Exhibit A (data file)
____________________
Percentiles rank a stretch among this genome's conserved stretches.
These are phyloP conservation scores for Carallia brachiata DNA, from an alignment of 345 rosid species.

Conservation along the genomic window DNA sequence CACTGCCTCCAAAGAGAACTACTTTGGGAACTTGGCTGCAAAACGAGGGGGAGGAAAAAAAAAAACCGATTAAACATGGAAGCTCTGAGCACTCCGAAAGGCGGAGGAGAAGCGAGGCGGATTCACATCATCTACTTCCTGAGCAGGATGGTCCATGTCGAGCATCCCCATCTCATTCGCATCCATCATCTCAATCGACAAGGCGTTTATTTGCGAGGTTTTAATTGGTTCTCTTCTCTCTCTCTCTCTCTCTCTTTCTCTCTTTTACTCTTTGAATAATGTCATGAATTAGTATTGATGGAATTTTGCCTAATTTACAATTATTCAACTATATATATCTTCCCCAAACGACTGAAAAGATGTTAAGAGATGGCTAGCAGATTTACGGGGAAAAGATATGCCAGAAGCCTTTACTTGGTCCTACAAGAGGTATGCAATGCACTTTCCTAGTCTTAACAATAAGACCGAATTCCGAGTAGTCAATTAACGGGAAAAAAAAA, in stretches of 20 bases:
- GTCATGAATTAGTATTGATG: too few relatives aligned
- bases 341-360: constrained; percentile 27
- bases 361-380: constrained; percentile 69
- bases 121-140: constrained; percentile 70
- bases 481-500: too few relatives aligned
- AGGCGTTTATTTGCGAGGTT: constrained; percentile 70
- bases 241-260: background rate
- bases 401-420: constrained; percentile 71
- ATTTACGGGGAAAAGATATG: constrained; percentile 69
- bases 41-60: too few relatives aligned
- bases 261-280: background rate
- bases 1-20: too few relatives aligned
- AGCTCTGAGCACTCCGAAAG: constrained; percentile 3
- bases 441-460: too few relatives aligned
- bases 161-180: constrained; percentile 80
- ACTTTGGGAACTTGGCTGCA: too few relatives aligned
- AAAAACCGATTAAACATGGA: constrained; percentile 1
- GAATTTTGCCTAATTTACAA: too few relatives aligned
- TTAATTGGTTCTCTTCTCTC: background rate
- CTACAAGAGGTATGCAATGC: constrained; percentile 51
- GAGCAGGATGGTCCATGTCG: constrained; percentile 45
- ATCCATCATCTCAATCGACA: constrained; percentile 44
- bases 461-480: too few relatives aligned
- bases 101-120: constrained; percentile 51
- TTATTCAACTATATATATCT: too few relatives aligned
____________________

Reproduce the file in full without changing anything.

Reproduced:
Percentiles rank a stretch among this genome's conserved stretches.
These are phyloP conservation scores for Carallia brachiata DNA, from an alignment of 345 rosid species.

Conservation along the genomic window DNA sequence CACTGCCTCCAAAGAGAACTACTTTGGGAACTTGGCTGCAAAACGAGGGGGAGGAAAAAAAAAAACCGATTAAACATGGAAGCTCTGAGCACTCCGAAAGGCGGAGGAGAAGCGAGGCGGATTCACATCATCTACTTCCTGAGCAGGATGGTCCATGTCGAGCATCCCCATCTCATTCGCATCCATCATCTCAATCGACAAGGCGTTTATTTGCGAGGTTTTAATTGGTTCTCTTCTCTCTCTCTCTCTCTCTCTTTCTCTCTTTTACTCTTTGAATAATGTCATGAATTAGTATTGATGGAATTTTGCCTAATTTACAATTATTCAACTATATATATCTTCCCCAAACGACTGAAAAGATGTTAAGAGATGGCTAGCAGATTTACGGGGAAAAGATATGCCAGAAGCCTTTACTTGGTCCTACAAGAGGTATGCAATGCACTTTCCTAGTCTTAACAATAAGACCGAATTCCGAGTAGTCAATTAACGGGAAAAAAAAA, in stretches of 20 bases:
- GTCATGAATTAGTATTGATG: too few relatives aligned
- bases 341-360: constrained; percentile 27
- bases 361-380: constrained; percentile 69
- bases 121-140: constrained; percentile 70
- bases 481-500: too few relatives aligned
- AGGCGTTTATTTGCGAGGTT: constrained; percentile 70
- bases 241-260: background rate
- bases 401-420: constrained; percentile 71
- ATTTACGGGGAAAAGATATG: constrained; percentile 69
- bases 41-60: too few relatives aligned
- bases 261-280: background rate
- bases 1-20: too few relatives aligned
- AGCTCTGAGCACTCCGAAAG: constrained; percentile 3
- bases 441-460: too few relatives aligned
- bases 161-180: constrained; percentile 80
- ACTTTGGGAACTTGGCTGCA: too few relatives aligned
- AAAAACCGATTAAACATGGA: constrained; percentile 1
- GAATTTTGCCTAATTTACAA: too few relatives aligned
- TTAATTGGTTCTCTTCTCTC: background rate
- CTACAAGAGGTATGCAATGC: constrained; percentile 51
- GAGCAGGATGGTCCATGTCG: constrained; percentile 45
- ATCCATCATCTCAATCGACA: constrained; percentile 44
- bases 461-480: too few relatives aligned
- bases 101-120: constrained; percentile 51
- TTATTCAACTATATATATCT: too few relatives aligned